Eureka Road

From Wikipedia, the free encyclopedia
Jump to: navigation, search
Eureka Road
Eureka Road Wyandotte.jpg
Eureka Road in Wyandotte
Length 13.21 mi[1] (21.26 km)
West end Huron River Drive in Romulus
East end Detroit River in Wyandotte

Eureka Road or Eureka Avenue is a major thoroughfare and section line road in the Downriver region of Metro Detroit in the U.S. state of Michigan. Though it is almost never referred to as such, Eureka Road corresponds to "south 9 Mile" in Detroit's Mile Road System (Detroit).

Route description[edit]

Street sign for Eureka Road in Wyandotte

The road starts out as a residential street at the Detroit River in downtown Wyandotte, running west-northwestward. A couple blocks later, Eureka Road intersects Biddle Avenue, turns due west and widens to a major commercial street with four through lanes and a left-turn lane in the center. Roosevelt High School is located on Eureka several blocks west of that point. Then, a couple blocks west of the high school, the road sinks below ground level to accommodate five viaducts, all built in 1927: the four easternmost viaducts each carry Conrail Shared Assets/Norfolk Southern and Canadian National rail lines and the fifth is currently unused, but originally carried Detroit, Monroe & Toledo Short Line Railway interurban tracks[2] until that railroad folded in the early 1930s as a result of increasing competition from automobiles as well as the effects of the Great Depression.[citation needed]

The Southgate Shopping Center (sign shown above) and Southland Center (below) are two major shopping centers located on Eureka Road.

Eureka Road's prominence continues as the road itself continues westward-both the Southgate Shopping Center and Southland Center are located on Eureka in Southgate and Taylor respectively. The original location of the Gibraltar Trade Center is also located on Eureka Road in Taylor.

West of Southland Center, the suburban sprawl on both sides of Eureka Road decreases as the area becomes more rural. This is especially evident in Romulus, where the suburban sprawl stops completely just east of Merriman Road, at this point, Eureka Road becomes a short expressway and briefly curves about a quarter-mile south along the southern edge of Detroit Metro Airport before ultimately becoming a rural two-lane road west of the Interstate 275 (I-275) interchange, ending shortly thereafter at Huron River Drive.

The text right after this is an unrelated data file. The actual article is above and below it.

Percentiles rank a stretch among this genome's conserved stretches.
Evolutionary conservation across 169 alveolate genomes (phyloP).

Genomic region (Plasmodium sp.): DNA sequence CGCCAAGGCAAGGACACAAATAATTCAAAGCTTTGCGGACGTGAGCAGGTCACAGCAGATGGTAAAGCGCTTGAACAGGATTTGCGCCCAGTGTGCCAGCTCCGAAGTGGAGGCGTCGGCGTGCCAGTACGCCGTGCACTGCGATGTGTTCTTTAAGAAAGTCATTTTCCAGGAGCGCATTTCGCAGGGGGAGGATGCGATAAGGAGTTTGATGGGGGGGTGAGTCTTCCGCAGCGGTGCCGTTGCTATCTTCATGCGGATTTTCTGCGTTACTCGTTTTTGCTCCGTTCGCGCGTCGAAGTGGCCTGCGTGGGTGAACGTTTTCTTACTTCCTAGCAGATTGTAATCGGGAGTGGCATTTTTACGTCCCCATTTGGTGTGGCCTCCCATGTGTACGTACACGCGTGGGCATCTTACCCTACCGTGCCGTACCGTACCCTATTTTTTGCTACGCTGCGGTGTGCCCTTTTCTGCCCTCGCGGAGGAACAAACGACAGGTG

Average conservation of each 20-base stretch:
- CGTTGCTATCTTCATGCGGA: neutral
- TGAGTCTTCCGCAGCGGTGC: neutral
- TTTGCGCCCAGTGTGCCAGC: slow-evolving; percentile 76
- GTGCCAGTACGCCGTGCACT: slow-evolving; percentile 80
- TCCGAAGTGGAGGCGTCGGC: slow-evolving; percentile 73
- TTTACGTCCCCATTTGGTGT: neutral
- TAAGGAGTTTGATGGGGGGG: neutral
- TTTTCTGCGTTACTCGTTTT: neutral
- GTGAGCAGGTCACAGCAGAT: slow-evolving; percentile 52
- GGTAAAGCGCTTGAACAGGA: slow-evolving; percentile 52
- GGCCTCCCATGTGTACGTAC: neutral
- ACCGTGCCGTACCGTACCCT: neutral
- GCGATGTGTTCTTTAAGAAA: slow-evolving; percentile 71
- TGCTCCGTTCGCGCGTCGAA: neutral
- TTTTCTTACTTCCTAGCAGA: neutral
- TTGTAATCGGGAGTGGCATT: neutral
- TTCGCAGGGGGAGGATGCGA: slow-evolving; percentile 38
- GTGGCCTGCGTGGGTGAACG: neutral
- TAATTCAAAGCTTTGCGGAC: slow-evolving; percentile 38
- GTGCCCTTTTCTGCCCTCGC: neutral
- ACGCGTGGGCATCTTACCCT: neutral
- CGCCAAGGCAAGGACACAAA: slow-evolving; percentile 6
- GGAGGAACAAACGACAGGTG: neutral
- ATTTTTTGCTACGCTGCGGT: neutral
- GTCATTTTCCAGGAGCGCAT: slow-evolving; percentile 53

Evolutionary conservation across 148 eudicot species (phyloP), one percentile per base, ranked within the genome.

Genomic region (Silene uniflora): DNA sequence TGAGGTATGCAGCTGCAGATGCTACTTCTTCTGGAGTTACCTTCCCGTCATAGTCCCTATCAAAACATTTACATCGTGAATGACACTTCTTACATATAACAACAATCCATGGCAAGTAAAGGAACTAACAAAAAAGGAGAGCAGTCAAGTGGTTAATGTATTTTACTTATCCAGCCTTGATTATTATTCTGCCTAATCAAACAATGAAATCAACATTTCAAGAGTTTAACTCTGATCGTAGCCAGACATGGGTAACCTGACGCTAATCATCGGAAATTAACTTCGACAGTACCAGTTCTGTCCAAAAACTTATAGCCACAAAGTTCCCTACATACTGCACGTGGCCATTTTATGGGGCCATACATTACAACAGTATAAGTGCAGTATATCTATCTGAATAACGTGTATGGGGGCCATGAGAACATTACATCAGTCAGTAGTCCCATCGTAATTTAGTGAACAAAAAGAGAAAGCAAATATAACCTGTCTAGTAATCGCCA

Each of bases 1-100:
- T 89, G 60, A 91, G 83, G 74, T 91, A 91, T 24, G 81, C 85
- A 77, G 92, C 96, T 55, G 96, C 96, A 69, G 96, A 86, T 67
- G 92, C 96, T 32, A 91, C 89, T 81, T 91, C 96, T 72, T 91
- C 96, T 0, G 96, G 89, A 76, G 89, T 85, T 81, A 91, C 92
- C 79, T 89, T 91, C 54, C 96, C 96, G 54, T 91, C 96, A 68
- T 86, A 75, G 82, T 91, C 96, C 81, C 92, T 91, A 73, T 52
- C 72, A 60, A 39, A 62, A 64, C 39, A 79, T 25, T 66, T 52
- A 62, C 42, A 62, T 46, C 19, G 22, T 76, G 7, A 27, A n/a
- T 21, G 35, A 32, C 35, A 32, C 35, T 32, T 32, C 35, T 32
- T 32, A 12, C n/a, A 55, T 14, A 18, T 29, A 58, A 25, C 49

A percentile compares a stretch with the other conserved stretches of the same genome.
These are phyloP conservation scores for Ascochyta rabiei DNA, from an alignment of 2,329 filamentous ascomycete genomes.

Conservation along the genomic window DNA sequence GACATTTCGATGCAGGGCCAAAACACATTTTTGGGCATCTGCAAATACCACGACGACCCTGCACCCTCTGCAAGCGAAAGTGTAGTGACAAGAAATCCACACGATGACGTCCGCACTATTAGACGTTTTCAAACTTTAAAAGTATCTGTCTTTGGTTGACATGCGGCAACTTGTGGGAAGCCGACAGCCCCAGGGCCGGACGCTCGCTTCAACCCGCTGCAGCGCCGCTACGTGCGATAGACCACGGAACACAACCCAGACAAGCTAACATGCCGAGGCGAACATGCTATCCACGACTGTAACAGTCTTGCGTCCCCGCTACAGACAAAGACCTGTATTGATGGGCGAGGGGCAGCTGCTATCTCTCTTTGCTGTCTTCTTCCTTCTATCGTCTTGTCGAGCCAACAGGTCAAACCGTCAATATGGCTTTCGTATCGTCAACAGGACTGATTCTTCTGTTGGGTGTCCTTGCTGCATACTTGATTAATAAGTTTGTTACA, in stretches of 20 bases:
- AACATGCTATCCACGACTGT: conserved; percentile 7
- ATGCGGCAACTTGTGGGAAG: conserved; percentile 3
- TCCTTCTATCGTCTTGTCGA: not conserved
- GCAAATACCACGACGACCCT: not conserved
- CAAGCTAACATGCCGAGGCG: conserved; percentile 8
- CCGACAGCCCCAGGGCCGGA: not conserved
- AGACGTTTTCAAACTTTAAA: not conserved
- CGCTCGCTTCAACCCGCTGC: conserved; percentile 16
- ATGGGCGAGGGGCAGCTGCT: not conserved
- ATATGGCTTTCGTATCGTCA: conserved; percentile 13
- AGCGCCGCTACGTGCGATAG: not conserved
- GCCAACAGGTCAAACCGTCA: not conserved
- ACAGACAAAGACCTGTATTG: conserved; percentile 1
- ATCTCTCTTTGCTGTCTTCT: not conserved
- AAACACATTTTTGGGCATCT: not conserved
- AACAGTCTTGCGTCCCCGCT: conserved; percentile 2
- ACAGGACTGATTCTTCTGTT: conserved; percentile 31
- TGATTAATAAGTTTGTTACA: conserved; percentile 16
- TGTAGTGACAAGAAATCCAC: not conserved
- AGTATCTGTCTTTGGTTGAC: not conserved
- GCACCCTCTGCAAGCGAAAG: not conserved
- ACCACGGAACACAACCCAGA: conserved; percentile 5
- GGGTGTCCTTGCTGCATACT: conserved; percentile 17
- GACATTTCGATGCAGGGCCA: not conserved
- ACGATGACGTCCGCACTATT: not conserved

Expressway portion[edit]

Eureka Road becomes an expressway from just west of Merriman Road to just west of Wayne Road along the southern edge of Metro Airport in Romulus. This includes a trumpet interchange with John D. Dingell Drive, which is Metro Airport's southern entrance, providing access to the airport's McNamara Terminal. Eureka Road was first converted to an expressway at this point in the early 1990s and was extended a 14 mile (0.40 km) east from its original terminus halfway between Merriman Road and Dingell Drive in late 2002.[citation needed]


Eureka Road took its name from the Eureka Iron Company, whose plant was located at the foot of the road at the Detroit River in Wyandotte in the late 19th century. The Eureka Iron Company used this road to ship supplies to the plant.[3]

Public transportation[edit]

Eureka Road is served by portions of a total of three Suburban Mobility Authority for Regional Transportation routes, all serving Southland Center: Route 125 provides half-hour service between M-85 (Fort Street) and Metro Airport seven days a week, Route 160 provides hourly service six days a week between Trenton Road in Southgate and Biddle Avenue in downtown Wyandotte and Route 275 provides weekday rush-hour service along Eureka between Southland Center and U.S. Highway 24 (US 24, Telegraph Road) in Taylor.

See also[edit]


  1. ^ Google Earth ruler path measurements
  2. ^ "Passenger Railroads Used to Be Popular Downriver". The News-Herald (Southgate, MI). Retrieved July 1, 2014. 
  3. ^ Gavrilovich, Peter & McGraw, Bill (2000). The Detroit Almanac: 300 Years of Life in the Motor City. Detroit: Detroit Free Press. pp. 240–8. ISBN 978-0-937247-34-1.